samedi 18 mars 2017

LHCb observes an exceptionally large group of particles












CERN - European Organization for Nuclear Research logo.

March 18, 2017

The LHCb experiment at CERN is a hotbed of new and outstanding physics results. In just the last few months, the collaboration has announced the measurement of a very rare particle decay and evidence of a new manifestation of matter-antimatter asymmetry, to name just two examples.


Image above: A typical LHCb event fully reconstructed. Particles identified as pions, kaon, etc. are shown in different colours. (Image: LHCb collaboration).

In a paper released today, the LHCb collaboration announced the discovery of a new system of five particles all in a single analysis. The exceptionality of this discovery is that observing five new states all at once is a rather unique event.

The particles were found to be excited states – a particle state that has a higher energy than the absolute minimum configuration (or ground state) – of a particle called "Omega-c-zero", Ωc0. This Ωc0 is a baryon, a particle with three quarks, containing two “strange” and one “charm” quark. Ωc0 decays via the strong force into another baryon, called "Xi-c-plus", Ξc+ (containing a “charm”, a “strange” and an “up” quark) and a kaon K-. Then the Ξc+ particle decays in turn into a proton p, a kaon K- and a pion π+.

From the analysis of the trajectories and the energy left in the detector by all the particles in this final configuration, the LHCb collaboration could trace back the initial event – the decay of the Ωc0 – and its excited states. These particle states are named, according to the standard convention, Ωc(3000)0, Ωc(3050)0, Ωc(3066)0, Ωc(3090)0 and Ωc(3119)0. The numbers indicate their masses in megaelectronvolts (MeV), as measured by LHCb.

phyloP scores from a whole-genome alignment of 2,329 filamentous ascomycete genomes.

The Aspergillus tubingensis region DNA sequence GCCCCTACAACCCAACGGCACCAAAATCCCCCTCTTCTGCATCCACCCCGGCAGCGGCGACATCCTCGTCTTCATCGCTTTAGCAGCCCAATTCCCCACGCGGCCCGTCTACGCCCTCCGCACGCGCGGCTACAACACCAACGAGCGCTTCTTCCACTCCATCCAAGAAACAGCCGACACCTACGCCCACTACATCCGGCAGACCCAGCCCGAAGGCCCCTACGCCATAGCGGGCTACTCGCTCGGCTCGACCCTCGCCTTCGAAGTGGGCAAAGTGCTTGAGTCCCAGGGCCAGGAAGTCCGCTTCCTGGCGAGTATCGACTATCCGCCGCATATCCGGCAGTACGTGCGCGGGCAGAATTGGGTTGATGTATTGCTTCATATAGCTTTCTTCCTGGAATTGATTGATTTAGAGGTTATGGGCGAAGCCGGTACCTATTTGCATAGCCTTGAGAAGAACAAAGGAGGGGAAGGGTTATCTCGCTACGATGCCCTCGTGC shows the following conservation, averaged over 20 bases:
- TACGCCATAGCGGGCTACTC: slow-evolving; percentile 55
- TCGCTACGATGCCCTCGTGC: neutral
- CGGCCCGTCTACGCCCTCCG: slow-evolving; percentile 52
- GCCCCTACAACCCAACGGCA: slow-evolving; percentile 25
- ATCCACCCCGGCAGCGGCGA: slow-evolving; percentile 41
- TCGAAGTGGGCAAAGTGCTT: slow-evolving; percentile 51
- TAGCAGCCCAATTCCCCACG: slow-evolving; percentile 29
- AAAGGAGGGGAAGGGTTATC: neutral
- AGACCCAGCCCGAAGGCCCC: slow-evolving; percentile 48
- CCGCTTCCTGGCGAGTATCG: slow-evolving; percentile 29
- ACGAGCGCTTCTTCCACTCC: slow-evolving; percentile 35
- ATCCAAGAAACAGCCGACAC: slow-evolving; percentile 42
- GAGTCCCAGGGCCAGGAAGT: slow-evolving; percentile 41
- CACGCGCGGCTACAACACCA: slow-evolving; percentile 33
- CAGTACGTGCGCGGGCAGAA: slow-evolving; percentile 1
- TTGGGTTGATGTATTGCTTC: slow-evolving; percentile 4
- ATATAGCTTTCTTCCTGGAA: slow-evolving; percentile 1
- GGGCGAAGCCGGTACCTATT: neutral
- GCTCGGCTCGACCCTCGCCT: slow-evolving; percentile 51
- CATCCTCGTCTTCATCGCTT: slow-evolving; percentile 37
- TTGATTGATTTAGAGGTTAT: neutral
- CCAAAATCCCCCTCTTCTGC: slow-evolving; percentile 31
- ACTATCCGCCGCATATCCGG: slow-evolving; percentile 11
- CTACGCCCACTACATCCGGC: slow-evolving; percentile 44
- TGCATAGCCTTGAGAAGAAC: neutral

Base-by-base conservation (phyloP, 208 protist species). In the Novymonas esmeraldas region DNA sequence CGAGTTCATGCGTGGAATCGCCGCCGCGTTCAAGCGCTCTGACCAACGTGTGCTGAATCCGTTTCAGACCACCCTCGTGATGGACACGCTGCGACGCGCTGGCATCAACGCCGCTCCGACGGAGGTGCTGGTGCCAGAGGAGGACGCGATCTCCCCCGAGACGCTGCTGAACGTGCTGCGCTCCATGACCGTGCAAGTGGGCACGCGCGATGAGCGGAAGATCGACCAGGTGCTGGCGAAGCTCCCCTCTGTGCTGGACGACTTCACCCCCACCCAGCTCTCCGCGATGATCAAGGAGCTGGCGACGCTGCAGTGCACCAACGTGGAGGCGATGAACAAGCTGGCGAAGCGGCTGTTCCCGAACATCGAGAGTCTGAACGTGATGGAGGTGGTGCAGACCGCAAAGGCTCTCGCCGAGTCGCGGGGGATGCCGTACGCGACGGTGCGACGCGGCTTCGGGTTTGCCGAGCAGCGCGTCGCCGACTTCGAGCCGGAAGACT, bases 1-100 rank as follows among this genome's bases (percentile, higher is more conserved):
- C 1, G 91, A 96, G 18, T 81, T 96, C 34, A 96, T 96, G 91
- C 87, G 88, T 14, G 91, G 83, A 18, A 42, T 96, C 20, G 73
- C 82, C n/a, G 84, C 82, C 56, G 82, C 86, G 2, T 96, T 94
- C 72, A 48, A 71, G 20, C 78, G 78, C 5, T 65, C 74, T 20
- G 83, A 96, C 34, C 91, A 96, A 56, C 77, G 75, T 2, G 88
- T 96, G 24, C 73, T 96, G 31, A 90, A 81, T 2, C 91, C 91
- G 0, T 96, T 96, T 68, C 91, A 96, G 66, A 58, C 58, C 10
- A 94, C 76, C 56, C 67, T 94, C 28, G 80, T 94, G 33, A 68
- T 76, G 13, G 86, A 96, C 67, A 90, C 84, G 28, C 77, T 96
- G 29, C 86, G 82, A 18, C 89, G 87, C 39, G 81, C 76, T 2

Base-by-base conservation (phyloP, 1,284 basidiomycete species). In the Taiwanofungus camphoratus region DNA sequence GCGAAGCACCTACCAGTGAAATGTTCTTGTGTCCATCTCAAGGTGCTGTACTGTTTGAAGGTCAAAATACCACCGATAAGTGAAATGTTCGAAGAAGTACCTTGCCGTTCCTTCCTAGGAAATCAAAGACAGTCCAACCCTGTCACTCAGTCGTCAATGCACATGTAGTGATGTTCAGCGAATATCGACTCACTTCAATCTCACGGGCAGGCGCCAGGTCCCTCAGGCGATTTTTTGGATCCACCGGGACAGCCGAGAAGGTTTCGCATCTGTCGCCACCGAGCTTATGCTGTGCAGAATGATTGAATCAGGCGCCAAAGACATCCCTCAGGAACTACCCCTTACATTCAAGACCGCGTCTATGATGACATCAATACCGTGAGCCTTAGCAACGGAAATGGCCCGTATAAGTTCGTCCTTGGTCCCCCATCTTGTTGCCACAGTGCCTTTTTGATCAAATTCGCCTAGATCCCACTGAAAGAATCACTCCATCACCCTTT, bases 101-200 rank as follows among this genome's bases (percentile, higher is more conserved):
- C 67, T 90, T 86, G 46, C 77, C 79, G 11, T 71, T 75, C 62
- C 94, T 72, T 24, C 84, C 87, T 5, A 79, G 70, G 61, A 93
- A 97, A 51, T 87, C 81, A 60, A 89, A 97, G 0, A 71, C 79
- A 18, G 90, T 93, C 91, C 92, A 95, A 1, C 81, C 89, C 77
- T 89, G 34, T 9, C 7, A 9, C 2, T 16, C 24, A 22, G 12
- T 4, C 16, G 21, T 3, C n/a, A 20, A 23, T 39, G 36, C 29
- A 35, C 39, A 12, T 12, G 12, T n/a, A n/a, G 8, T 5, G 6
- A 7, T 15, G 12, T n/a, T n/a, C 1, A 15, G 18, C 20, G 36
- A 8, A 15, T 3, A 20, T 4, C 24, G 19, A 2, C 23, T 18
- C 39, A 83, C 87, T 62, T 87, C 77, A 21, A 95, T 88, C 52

Image above:  The image above shows the data (black dots) of the reconstructed mass distribution resulting from the combination of the Ξc+ and K- particles. The five particle states are the five narrow peaks standing out from the distribution of data. (Image: LHCb collaboration).

This discovery was made possible thanks to the specialised capabilities of the LHCb detector in the precise recognition of different types of particles and also thanks to the large dataset accumulated during the first and second runs of the Large Hadron Collider. These two ingredients allowed the five excited states to be identified with an overwhelming level of statistical significance – meaning that the discovery cannot be just a statistical fluke of data.

The next step will be the determination of the quantum numbers of these new particles – characteristic numbers used to identify the properties of a specific particle – and the determination of their theoretical significance. This discovery will contribute to understanding how the three constituent quarks are bound inside a baryon and also to probing the correlation between quarks, which plays a key role in describing multi-quark states, such as tetraquarks and pentaquarks.

More information on this result can be found on the LHCb website and in the scientific paper: https://arxiv.org/abs/1703.04639

Note:

CERN, the European Organization for Nuclear Research, is one of the world’s largest and most respected centres for scientific research. Its business is fundamental physics, finding out what the Universe is made of and how it works. At CERN, the world’s largest and most complex scientific instruments are used to study the basic constituents of matter — the fundamental particles. By studying what happens when these particles collide, physicists learn about the laws of Nature.

The instruments used at CERN are particle accelerators and detectors. Accelerators boost beams of particles to high energies before they are made to collide with each other or with stationary targets. Detectors observe and record the results of these collisions.

Founded in 1954, the CERN Laboratory sits astride the Franco–Swiss border near Geneva. It was one of Europe’s first joint ventures and now has 22 Member States.

Related links:

LHCb website: http://lhcb-public.web.cern.ch/lhcb-public/Welcome.html#Omega_c

Large Hadron Collider (LHC): http://home.cern/topics/large-hadron-collider

For more information about European Organization for Nuclear Research (CERN), Visit: http://home.cern/

Images (mentioned), Text, Credits: CERN/Stefania Pandolfi.

Best regards, Orbiter.ch

Aucun commentaire:

Enregistrer un commentaire